Updated: Feb 10, 2020
Wohnrade Civil Engineers, Inc. (WCE) was the first UAS operator to successfully map a 1-square-mile area of the Great Sand Dunes National Park & Preserve. The project was a collaborative effort that included Black Swift Technologies, UAS Colorado, and the National Park Service (NPS). The goal was to develop precision mapping using high fidelity remote sensing to monitor change detection and measure dune height in the vicinity of the Star Dune.
The UAS data collection was performed on October 19, 2016 using the Swift Trainer fixed-wing UAS, developed by Black Swift Technologies. A Scientific Research and Collection Permit was obtained from the NPS, with the condition that the takeoff and landing site be located outside the park boundary. As a result, the SwiftTrainer was required to fly beyond visual line of sight 5 miles to the north end of the area of interest. Our crew's efforts also drew the attention of the local press, you can read more details written by the Denver Post.
Drones Provide Access in Difficult Terrain
Like with any sand dunes, those at Great Dunes National Park shift and migrate with the wind. As part of their ongoing research into the geology and ecosystem of the park, researchers keep year-over-year data on this shifting landscape. But, because the difficult terrain makes a full ground survey extremely lengthy, if not impossible, the research team has in the past relied mostly on hand measurements of selected points on the dunes. In 2011, the entire park was mapped from a plane using LiDAR, as part of a larger US Geological Survey project that sought to survey Colorado’s San Luis Valley. But except for this one occasion, year over year the research team has relied on a handheld GPS unit to annually measure twelve index dues scattered around the main dune.
Looking for a way to gather accurate, comprehensive data annually, the park staff reached out to UAS Colorado, who put them in touch with Mary Wohnrade and her engineering firm. WCE mapped a one-square mile section of the dune field, centered on the Star Dune, the tallest of the group.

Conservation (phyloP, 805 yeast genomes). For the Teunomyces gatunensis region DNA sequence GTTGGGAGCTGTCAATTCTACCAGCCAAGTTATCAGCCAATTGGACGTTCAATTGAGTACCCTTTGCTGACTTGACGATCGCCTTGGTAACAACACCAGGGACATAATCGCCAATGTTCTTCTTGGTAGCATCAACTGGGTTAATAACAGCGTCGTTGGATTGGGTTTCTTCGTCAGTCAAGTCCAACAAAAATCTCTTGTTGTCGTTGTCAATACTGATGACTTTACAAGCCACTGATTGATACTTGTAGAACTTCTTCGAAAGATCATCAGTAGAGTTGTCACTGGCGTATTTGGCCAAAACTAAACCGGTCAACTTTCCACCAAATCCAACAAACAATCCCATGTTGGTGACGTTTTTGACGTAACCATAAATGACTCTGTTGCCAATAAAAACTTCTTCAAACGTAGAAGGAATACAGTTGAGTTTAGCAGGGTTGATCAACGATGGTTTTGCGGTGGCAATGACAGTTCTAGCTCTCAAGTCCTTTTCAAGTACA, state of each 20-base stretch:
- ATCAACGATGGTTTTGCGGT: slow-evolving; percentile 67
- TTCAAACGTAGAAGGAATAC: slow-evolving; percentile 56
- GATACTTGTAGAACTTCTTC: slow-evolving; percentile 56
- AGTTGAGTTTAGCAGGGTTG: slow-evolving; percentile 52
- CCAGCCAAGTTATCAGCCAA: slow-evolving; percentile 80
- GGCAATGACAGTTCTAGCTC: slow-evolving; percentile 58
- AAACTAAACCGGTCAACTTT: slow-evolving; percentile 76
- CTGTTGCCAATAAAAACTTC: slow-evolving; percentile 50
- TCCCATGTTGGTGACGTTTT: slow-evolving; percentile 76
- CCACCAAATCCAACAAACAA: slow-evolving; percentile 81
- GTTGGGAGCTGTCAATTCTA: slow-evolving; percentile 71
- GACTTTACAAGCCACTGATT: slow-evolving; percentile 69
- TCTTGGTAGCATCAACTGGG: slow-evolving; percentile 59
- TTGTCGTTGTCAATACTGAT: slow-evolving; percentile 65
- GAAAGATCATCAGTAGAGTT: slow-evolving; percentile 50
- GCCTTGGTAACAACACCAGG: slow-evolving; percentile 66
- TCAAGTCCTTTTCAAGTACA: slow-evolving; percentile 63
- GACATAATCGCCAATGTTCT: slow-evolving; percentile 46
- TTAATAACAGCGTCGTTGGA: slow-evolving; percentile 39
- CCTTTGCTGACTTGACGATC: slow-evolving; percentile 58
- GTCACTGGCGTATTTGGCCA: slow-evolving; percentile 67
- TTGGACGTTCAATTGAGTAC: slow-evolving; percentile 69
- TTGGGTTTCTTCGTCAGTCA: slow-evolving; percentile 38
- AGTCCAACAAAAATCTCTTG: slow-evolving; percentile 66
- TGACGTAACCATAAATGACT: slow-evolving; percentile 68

Regulations usually prohibit flying drones in national parks, but Constantin Diehl at UAS Colorado secured the Scientific Research and Collecting Permit from the NPS to do so. Mary and her team flew the area with a fixed-wing SwiftTrainer that was equipped with a custom platform and flight management system operated by Jack Elston of Black Swift Technologies. They used a 75/75 overlap and obtained 1,755 images. The one square mile area was flown in moderately windy conditions and took two and a half hours to fly. Flight time was longer than usual because their permit specified that they could not take off or land the drone within park boundaries, meaning they had to launch five miles away from the area of interest (AOI). Beyond visual line of sight operations were conducted under FAA Section 333 Exemption rules.
High Resolution Results May Enable New Discoveries
The research staff is very pleased with the results, stating, “It is definitely the best aerial imagery of the dunes to date!” Also, “the accuracy numbers from your survey are impressive.”
They will use the digital terrain model as a baseline for monitoring changes to the sand dunes over time. And even in this early stage, they believe some of the other maps Mary gave them may lead to new discoveries. Thanks to the orthomosaic map, researchers have already picked out linear features on the flanks of the dune that they had never noticed before.
As WCE’s civil engineering workflow shows, drone mapping, combined with adequate ground control points, provides the basis for highly accurate aerial surveys. These surveys not only save considerable time and money, but they also allow for data collection in difficult terrain, providing researchers with high-resolution information that is much more detailed than what they can capture on foot.